Friday, October 12, 2012

Sin Nature

Many doctrines have invented terms that are nonexistent in the Bible. Like the term total depravity. You won’t find that anywhere in the Bible. Nor does the word “sinful” ever appear with the word “nature”, as in "sinful nature". In fact, every use of the word “nature” in scripture, the opposite is implied. 

For instance, the Bible says in Romans 1:26-27  "For this cause God gave them up unto vile affections: for even their women did change the natural use into that which is against nature: And likewise also the men, leaving the natural use of the woman, burned in their lust one toward another; men with men working that which is unseemly, and receiving in themselves that recompense of their error which was meet."

This verse makes it utterly clear that h*mose*uality (that God calls abominable) is contrary to nature. It's a choice, like every other sin. 
Charles Finney said, “If in fact we had a sinful nature that would be the best of all excuses for sinning." - Charles Finney 

The prevalent doctrine of "sin nature" would make sin God's fault, not mine. If we were born predisposed to sin and incapable to doing anything else, how can we possibly be responsible for something we "can't help"?  And how can we be sorry and repent for for something we are not even responsible for?  You see? Such a ridiculous, heretical, unbiblical and impossible doctrine.

Adam's sin separated him from God and all his descendants have been born likewise. Separated from God. And that makes us predisposed to independence which leads to sin. But we are not born with some kind of a fixed inclination to sin. But our flesh (our cells, skin, tissues and bones) is happy to indulge. The Bible tells us the flesh and the mind are at war. We may want one thing, but the flesh another. What you do determines who your master is. 

Adam had a desire to see things pleasant, to eat food, to be wise, gifts God gave him. And it is those very attributes that Adam exercised that led to his sin.

So if the presence of universal sin can only be explained by sinful nature, how would you explain Adam having sinned or Lucifer having sinned before that? 

Certainly there was no possibility of any kind of an evil nature being present prior to the fall.  

How would you explain the fact that Christ was tempted in all points like as we are.  Certainly he didn’t have Adam’s nature. Yet he was tempted. What was the nature of the temptation? What was in him that could be aroused to lust, to disobey God, except the body of flesh? (Look up the phrase "body of flesh" in the KJV).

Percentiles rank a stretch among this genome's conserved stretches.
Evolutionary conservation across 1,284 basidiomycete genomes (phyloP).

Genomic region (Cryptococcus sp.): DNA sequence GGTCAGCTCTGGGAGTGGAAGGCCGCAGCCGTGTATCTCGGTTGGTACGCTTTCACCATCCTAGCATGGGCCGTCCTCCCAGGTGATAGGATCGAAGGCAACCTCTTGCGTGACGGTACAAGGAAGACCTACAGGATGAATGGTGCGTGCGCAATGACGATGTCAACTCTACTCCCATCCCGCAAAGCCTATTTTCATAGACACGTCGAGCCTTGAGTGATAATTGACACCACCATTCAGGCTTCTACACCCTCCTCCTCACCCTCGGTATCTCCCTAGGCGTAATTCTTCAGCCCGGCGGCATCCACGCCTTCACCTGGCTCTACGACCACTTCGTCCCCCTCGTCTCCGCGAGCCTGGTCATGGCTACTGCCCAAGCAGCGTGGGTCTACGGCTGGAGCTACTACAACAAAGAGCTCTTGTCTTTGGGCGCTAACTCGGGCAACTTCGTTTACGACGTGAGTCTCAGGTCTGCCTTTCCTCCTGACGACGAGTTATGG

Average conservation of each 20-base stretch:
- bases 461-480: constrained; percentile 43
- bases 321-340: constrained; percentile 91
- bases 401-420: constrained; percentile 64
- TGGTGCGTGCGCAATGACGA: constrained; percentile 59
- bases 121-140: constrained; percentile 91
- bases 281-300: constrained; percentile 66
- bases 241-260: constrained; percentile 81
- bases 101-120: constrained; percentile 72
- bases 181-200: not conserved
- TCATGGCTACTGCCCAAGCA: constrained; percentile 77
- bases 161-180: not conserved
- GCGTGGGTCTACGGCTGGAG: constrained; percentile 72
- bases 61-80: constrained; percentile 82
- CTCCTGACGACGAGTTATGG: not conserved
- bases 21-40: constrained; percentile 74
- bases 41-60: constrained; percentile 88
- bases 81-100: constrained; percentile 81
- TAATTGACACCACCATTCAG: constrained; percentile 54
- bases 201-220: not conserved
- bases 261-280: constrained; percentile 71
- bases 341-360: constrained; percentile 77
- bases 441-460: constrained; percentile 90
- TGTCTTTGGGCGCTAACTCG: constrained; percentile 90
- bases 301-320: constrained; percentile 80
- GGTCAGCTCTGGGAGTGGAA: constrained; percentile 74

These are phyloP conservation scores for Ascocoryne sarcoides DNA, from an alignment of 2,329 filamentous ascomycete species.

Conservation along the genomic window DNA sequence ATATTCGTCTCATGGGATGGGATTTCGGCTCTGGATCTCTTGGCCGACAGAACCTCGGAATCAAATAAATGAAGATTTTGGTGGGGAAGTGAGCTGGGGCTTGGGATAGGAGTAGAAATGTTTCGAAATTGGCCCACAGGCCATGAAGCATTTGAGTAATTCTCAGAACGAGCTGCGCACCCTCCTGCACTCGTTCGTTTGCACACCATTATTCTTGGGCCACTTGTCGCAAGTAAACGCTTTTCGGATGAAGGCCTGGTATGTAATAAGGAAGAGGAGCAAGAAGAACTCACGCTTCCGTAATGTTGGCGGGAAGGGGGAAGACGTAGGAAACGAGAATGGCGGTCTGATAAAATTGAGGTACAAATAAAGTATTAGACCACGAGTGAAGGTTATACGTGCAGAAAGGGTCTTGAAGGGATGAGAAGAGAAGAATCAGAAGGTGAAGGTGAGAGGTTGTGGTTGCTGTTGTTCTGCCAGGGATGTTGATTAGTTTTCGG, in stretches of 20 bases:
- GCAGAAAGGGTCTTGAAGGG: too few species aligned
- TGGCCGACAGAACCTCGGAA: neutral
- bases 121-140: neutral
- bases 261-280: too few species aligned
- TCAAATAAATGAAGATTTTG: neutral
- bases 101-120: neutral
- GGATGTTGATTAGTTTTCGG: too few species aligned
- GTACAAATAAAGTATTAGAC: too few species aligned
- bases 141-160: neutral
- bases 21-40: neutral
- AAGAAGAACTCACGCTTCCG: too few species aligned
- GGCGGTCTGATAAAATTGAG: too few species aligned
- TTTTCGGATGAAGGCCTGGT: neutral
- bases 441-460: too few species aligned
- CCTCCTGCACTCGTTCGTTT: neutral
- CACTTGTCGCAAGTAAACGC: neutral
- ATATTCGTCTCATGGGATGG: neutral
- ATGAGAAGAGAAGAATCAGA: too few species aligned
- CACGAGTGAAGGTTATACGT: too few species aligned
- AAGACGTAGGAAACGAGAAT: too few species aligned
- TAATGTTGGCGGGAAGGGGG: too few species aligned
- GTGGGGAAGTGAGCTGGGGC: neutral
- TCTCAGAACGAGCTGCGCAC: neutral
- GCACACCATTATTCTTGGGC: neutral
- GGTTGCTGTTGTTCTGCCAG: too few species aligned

Theologians teach that Christians have a two natures and that the Christian life is a struggle to conquer that alter ego, the sinful self that dwells inside. 

The Bible teaches that there is a struggle for a Christian, but the struggle is not between two inner personalities - an old Adam sinful personality and a new Christ personality. 

That’s not the struggle. The struggle in the scripture is clearly between the flesh and the spirit. 

It’s interesting that in the NIV in Romans chapter 7 and 8, they take that word, flesh (or “sarx” the greek word used 144 times and translated as the word "flesh" 143 times in the King James Bible) that one, single, short, word for flesh and translate it “sinful nature”.  Flesh is what gets burnt, gets bruised, gets cut, gets freckled, it dies, it rots, it’s buried  flesh is flesh. 

Many modern bible versions say that, “I know that in me, that is in my “sinful nature” dwelleth no good thing”.  

And that is exactly the way that fundamental Christians all down through the years have interpreted Romans 7. They think that the word flesh does not mean flesh, it means sinful nature. The fact that the King James Bible never uses the term “sinful nature" anywhere, ever, has not deterred the development of the (false) doctrine of sinful nature.  

The truth is that the doctrine doesn’t come out of the scriptures. It comes out of experience. I know in my own experience I am weak and ineffectual when it comes to dealing with sin. I know that in my own experience that sin is so easy to do. And that there’s a readiness in me to do things that are sinful.  

Before men get saved, it’s impossible in practice for him to give up his sin. Paul describes the situation in Romans 7.  Theologians say that sin dwells in my nature, but scripture says that it dwells in my flesh

Scripture is God's word. So who do you think we should believe - God or man? Men developed the idea that there are two selves: one that can only do sin and one that can only do righteousness. A truly ludicrous notion that masses of people have fallen victim to believing. They believe it because they want to. The alternative is their own responsibility and accompanying guilt.

What about justification?  Justification is the work that God did for us in Jesus Christ. There’s nothing we can ever do that contributes to our justification. But what we fail to understand is that sanctification is equally objective, equally outside of us, and equally the work of Christ —  not for us, but TO us. 

The full gospel is this: Jesus died FOR me to forgive me of my sins and I died with him to free me from it’s power.  I am free from the power of sin. I don't have to yield to it. I can say no and call on the power of God to walk away. 

So justification is the work God did IN CHRIST. 
Sancitification is the work God did IN CHRIST TO ME.  

Resting in Jesus is my joy. Trusting in all he has done, is doing and will do. It's good to be free. :) It's good to know that if I stumble (sin unintentionally) I have an advocate with the Father. Jesus, my mediator, friend and Saviour, is interceding for me and covers me. I am His forever. 

If you are reading this and you are unsure of your salvation, it is simply a matter of getting right with God.  


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